Summary of the US Missile Program
The Cold War produced sweeping changes in the United States' military establishment and society at large. For more than 40 years the nation prepared to fight a war that never came. In the process, the United States reversed its longstanding tradition against maintaining a large peacetime military establishment, and at the same time harnessed the nation's industrial might and scientific genius to fashion the worlds most sophisticated weapons of war. High technology became the ultimate arbiter of military power, and nowhere was the impact of new technology more evident than on the nation's guided missile program. Armed with nuclear warheads, guided missiles quickly became the defining weapons technology of the Cold War.
The Cold War missile program was born of technologies invented during World War II and nurtured by the arms race. Immediately after World War II the United States rapidly demobilized, and the military curtailed its missile research and development (R&D) programs. But by 1950 the world had changed: the Soviet Union had developed atomic weapons and the United States became embroiled in the Korean conflict, which many thought to be a direct provocation by the Soviet Union and China. Confronted with those challenges, in 1950 America began to re-arm.
The 1950s were a tumultuous decade for the U.S. missile program. One persistent problem was interservice rivalry: the Army and the Air Force squabbled over which service would develop surface-to-air missiles, and all three services fought for the right to develop long-range ballistic missiles. There were also internal disputes within the services. The Air Force was notably reluctant to develop long-range ballistic missiles, and it took a considerable amount of external pressure to convince Air Force leadership to develop the ICBM.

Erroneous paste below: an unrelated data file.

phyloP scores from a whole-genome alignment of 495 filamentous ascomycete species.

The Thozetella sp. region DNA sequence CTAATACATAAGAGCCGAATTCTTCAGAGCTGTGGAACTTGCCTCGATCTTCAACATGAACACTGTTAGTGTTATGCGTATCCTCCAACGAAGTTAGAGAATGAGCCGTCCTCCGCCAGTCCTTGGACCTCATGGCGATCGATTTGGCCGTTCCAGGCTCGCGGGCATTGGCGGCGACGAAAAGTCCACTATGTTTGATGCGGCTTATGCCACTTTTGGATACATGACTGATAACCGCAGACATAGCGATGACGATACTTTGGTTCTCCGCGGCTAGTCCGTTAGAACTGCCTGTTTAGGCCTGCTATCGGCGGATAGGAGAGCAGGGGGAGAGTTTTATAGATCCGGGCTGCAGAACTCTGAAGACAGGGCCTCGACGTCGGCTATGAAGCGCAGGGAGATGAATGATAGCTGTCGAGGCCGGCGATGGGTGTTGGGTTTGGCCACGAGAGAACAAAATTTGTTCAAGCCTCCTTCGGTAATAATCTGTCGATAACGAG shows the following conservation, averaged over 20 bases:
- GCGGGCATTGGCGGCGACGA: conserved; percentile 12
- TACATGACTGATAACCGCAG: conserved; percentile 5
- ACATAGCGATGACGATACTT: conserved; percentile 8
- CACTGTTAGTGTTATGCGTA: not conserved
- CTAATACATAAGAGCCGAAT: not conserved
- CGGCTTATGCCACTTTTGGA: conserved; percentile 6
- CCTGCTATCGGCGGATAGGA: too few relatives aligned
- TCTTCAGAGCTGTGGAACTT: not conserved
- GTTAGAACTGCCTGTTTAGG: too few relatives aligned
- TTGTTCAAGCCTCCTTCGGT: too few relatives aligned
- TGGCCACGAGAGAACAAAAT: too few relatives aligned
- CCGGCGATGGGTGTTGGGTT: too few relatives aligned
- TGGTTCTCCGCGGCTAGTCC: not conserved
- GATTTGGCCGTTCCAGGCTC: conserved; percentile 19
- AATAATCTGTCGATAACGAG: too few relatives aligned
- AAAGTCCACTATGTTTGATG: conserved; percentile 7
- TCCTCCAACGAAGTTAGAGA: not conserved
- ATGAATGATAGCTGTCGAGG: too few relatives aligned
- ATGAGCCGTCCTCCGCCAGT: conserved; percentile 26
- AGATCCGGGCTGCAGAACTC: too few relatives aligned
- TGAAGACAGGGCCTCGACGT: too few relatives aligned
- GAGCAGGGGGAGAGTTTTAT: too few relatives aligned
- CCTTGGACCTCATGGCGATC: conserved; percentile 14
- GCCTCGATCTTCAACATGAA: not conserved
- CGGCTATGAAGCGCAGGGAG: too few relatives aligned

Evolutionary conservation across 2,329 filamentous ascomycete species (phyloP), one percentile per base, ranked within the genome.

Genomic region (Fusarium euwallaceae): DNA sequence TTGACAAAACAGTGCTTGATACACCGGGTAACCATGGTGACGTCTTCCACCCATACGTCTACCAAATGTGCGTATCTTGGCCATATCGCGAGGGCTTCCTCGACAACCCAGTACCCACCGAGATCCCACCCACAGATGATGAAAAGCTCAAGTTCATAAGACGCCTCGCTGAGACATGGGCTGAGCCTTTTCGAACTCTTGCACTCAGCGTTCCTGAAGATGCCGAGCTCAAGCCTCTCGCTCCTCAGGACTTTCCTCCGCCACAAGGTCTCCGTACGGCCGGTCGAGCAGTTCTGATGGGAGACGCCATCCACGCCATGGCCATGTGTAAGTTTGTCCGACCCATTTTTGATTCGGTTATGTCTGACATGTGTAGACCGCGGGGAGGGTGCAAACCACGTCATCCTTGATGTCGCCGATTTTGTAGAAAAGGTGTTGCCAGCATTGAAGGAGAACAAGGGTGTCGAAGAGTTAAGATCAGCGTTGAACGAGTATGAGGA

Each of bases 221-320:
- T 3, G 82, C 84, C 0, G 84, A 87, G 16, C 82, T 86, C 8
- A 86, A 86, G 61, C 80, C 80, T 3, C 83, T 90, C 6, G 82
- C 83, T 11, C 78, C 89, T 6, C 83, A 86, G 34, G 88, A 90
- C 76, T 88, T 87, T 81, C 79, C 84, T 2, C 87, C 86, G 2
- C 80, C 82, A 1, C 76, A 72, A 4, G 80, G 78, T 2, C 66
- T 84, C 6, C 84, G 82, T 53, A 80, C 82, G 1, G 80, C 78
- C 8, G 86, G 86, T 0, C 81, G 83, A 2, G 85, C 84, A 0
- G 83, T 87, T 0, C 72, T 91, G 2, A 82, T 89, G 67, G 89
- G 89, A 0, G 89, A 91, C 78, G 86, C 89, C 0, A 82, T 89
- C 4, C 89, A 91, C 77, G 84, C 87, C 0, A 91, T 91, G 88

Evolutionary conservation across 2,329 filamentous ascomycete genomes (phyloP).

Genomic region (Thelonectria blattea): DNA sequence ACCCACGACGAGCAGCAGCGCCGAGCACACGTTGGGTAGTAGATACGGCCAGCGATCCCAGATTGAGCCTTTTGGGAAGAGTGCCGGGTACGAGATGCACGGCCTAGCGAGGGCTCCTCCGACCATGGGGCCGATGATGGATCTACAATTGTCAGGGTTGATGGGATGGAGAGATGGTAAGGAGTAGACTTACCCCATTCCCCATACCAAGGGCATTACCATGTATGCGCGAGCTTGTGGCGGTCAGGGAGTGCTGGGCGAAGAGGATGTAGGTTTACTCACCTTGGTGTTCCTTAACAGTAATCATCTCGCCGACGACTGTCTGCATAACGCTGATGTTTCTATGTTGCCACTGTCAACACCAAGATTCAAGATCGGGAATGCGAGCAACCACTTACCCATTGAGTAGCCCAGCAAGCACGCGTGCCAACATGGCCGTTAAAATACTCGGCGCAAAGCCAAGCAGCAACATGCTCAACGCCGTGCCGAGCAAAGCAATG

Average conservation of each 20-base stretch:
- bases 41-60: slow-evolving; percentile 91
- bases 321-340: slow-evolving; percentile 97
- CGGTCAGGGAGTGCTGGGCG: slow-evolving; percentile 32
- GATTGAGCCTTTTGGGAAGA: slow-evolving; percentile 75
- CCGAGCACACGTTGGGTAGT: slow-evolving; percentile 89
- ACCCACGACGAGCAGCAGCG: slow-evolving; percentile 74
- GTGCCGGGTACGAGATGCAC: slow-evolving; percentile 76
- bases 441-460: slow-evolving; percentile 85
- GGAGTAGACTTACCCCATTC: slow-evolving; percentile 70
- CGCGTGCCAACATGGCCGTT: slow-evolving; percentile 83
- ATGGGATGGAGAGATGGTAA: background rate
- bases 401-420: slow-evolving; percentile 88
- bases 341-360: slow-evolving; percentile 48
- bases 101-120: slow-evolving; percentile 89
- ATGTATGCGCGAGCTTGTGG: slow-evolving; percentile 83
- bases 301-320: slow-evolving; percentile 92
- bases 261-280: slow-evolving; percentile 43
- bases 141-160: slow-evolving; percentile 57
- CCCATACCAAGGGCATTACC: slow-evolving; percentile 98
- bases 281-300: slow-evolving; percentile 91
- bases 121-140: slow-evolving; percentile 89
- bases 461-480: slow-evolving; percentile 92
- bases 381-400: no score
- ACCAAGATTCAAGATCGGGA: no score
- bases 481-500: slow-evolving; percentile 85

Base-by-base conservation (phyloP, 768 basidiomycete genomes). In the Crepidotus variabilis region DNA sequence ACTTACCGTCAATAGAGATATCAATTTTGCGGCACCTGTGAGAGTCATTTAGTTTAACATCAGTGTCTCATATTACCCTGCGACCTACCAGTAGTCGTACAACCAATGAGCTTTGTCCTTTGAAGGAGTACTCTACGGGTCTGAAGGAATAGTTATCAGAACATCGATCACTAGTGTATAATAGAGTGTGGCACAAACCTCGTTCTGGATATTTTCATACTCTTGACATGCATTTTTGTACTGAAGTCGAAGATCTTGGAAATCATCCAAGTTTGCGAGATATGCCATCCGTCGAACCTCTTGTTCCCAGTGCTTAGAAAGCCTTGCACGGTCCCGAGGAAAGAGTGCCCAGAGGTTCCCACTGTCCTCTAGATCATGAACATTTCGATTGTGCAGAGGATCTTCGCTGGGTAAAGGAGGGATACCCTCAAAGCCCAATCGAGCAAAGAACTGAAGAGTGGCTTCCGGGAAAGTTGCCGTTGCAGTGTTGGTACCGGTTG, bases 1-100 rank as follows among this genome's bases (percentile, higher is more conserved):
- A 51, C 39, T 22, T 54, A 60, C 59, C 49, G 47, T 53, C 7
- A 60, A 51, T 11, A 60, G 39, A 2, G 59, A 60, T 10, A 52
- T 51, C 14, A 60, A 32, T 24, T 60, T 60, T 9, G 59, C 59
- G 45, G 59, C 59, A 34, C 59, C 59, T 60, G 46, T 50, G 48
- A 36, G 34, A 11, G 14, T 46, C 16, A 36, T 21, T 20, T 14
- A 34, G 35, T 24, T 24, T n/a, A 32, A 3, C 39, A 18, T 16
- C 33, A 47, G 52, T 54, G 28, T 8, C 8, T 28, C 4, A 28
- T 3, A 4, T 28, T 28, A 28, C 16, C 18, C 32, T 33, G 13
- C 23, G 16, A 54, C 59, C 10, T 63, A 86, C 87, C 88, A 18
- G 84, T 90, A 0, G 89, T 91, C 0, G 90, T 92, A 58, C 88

Despite fierce interservice rivalries, the missile program grew rapidly during the 1950s and 1960s. The Army won primary responsibility for developing surface-to-air missiles, and by 1958 it had deployed 200 Nike missile batteries across the country. The Air Force's long-range BOMARC air defense missile program was slower taking shape, but by the early 1960s seven squadrons were based along the nation's eastern and northern borders. In addition, the Army also sought to establish a nationwide antiballistic missile defense system, but after 15 years of controversy, the program was canceled in 1972 as a result of the Anti-Ballistic Missile Treaty signed with the Soviet Union.
After a bitter struggle in the mid-1950s the Air Force won control of the IRBM program, and in 1959 began deploying the missiles overseas. After a slow start with the larger ICBM, the Air Force accelerated the Atlas program in 1954, and in 1955 it began work on a second ICBM-the Titan. Three years later it began work on a third ICBM, the revolutionary solid-fuel Minuteman.
Surviving the explosive controversy that erupted around Sputnik and the so-called missile gap, the Air Force placed its first squadron of Atlas missiles on operational alert in 1960. This deployment was followed by the first Titan squadron in April 1962 and the first flight of 10 Minuteman missiles the following October. With the help of the Army Corps of Engineers Ballistic Missile Construction Office, which was responsible for building the launch complexes and related support facilities, the Air Force deployed 1,054 ICBMs by the end of the decade. Throughout the Cold War the Air Force continually modernized its ICBMs. In 1963 it unveiled the Titan II, followed by the Minuteman II in 1966, the Minuteman III in 1971, and the Peacekeeper in 1986. Over time U.S. ICBMs became progressively more powerful, more accurate, and better hardened to withstand the effects of a nuclear attack.